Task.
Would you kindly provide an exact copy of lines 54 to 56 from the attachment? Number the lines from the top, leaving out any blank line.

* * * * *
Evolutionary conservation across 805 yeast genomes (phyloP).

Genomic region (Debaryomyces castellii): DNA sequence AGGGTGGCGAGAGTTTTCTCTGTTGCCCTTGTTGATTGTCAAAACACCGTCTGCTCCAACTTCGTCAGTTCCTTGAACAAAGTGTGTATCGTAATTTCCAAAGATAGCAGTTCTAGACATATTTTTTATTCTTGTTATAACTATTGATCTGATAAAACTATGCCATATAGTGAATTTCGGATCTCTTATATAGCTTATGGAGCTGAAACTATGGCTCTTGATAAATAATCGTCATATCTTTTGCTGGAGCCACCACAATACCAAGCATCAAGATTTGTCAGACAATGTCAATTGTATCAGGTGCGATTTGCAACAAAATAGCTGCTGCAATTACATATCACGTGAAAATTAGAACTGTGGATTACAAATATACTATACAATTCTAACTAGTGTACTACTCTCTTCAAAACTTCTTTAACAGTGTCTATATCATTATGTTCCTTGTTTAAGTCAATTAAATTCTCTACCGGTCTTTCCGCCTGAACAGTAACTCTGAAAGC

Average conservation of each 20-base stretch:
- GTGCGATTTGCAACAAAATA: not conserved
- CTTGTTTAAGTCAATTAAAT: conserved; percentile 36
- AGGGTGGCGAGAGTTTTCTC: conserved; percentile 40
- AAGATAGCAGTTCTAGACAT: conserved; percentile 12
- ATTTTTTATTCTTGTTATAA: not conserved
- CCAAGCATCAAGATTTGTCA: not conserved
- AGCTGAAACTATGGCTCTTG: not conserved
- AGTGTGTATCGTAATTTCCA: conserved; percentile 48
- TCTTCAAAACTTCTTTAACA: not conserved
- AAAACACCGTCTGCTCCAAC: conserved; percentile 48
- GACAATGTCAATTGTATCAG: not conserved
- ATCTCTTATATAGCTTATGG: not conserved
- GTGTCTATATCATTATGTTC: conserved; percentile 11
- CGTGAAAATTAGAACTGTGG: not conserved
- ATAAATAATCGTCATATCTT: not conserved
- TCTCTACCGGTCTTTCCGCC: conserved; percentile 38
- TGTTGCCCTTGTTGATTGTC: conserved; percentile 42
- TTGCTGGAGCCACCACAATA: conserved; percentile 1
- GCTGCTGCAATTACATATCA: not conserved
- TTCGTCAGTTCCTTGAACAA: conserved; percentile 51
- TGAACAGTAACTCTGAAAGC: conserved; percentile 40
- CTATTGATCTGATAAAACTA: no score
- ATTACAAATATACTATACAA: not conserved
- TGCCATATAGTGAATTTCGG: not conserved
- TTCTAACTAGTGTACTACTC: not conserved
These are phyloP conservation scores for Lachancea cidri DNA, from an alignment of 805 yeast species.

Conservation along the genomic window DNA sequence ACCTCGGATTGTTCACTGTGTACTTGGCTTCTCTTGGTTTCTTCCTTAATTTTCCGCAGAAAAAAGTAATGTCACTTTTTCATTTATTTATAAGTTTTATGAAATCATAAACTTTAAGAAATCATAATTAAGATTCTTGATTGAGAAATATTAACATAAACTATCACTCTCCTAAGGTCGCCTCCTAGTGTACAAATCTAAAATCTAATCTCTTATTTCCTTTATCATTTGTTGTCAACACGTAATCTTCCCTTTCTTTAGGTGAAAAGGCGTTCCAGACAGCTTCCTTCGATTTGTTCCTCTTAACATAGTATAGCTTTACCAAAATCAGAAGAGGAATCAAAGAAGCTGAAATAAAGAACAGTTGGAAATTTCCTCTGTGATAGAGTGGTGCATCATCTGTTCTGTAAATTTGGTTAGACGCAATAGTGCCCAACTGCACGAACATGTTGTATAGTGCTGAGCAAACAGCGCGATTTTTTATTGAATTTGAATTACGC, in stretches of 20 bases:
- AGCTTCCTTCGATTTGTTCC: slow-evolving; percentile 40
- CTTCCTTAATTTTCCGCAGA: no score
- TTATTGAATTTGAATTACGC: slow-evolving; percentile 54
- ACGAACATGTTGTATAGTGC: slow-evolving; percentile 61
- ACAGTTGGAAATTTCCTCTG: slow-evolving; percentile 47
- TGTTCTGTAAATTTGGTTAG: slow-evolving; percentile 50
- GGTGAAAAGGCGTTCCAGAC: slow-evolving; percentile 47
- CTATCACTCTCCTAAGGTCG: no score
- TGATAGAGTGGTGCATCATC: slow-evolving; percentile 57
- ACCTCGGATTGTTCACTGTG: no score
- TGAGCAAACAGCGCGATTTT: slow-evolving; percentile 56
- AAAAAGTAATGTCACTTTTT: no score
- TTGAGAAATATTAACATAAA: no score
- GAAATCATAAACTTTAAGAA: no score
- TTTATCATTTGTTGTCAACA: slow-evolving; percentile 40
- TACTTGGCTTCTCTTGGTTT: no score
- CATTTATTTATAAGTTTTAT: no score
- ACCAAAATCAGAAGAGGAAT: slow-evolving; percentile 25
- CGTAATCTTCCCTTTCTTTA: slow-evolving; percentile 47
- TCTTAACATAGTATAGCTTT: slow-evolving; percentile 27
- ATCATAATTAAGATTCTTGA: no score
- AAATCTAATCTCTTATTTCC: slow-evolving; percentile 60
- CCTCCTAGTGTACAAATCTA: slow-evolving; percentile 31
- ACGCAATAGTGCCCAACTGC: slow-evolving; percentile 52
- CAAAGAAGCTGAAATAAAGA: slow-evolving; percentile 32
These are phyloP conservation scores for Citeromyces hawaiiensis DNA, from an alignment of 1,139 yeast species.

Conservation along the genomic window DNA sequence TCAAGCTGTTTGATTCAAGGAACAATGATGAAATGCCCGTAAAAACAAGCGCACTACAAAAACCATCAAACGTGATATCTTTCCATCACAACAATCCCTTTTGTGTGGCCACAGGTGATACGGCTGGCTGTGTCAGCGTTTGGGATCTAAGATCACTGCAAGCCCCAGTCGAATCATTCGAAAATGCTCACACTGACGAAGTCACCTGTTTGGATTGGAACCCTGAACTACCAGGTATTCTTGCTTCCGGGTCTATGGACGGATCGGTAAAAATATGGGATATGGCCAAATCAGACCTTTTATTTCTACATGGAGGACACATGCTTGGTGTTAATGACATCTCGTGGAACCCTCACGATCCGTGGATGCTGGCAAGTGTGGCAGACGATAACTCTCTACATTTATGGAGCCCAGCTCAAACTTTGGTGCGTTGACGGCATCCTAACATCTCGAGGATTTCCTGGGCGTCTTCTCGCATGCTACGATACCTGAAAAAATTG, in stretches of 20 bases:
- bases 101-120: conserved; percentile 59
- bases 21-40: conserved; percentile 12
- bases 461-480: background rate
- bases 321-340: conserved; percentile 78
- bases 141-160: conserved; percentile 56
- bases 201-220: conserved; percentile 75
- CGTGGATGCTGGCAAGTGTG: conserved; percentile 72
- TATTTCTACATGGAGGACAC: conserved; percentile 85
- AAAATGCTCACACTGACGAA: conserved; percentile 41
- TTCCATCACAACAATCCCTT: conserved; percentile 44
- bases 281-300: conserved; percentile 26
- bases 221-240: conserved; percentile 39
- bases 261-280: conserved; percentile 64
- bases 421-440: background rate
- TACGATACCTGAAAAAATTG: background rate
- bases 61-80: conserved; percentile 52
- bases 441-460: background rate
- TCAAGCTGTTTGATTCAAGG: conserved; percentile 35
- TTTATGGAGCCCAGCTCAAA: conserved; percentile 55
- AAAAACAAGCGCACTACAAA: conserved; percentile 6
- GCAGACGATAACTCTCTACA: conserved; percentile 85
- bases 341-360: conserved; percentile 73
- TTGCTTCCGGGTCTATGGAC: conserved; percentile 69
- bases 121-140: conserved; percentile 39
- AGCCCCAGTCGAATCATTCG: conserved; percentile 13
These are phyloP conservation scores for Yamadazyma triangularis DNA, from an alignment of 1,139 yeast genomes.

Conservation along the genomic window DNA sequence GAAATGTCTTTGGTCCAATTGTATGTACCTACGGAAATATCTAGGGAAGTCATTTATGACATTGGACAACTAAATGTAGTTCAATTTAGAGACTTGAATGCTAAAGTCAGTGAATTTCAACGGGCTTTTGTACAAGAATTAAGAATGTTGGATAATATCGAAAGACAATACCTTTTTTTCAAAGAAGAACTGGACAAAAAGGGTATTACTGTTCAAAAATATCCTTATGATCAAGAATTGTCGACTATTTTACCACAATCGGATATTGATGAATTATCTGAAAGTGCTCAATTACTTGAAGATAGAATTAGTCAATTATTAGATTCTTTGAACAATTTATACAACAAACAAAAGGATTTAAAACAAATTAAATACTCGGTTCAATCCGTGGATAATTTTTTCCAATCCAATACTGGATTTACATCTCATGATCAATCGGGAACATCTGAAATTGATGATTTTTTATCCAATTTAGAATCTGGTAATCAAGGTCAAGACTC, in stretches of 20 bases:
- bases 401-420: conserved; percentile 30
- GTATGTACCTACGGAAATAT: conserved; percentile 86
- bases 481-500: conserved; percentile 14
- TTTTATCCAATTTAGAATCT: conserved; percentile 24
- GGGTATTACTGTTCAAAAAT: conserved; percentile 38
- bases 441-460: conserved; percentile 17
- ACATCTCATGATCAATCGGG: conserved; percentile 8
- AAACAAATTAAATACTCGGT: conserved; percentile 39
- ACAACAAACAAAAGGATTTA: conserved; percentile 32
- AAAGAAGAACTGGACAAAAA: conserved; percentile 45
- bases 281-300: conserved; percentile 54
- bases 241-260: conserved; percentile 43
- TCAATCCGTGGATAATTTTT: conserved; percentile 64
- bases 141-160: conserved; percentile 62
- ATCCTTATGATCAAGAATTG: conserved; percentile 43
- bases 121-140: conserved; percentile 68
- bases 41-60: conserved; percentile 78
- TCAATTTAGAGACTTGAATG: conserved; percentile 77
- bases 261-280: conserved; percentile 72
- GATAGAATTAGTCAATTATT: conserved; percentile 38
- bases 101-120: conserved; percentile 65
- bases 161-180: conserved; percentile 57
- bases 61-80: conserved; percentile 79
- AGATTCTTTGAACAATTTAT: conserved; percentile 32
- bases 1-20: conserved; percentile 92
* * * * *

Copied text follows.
- ACGCAATAGTGCCCAACTGC: slow-evolving; percentile 52
- CAAAGAAGCTGAAATAAAGA: slow-evolving; percentile 32
These are phyloP conservation scores for Citeromyces hawaiiensis DNA, from an alignment of 1,139 yeast species.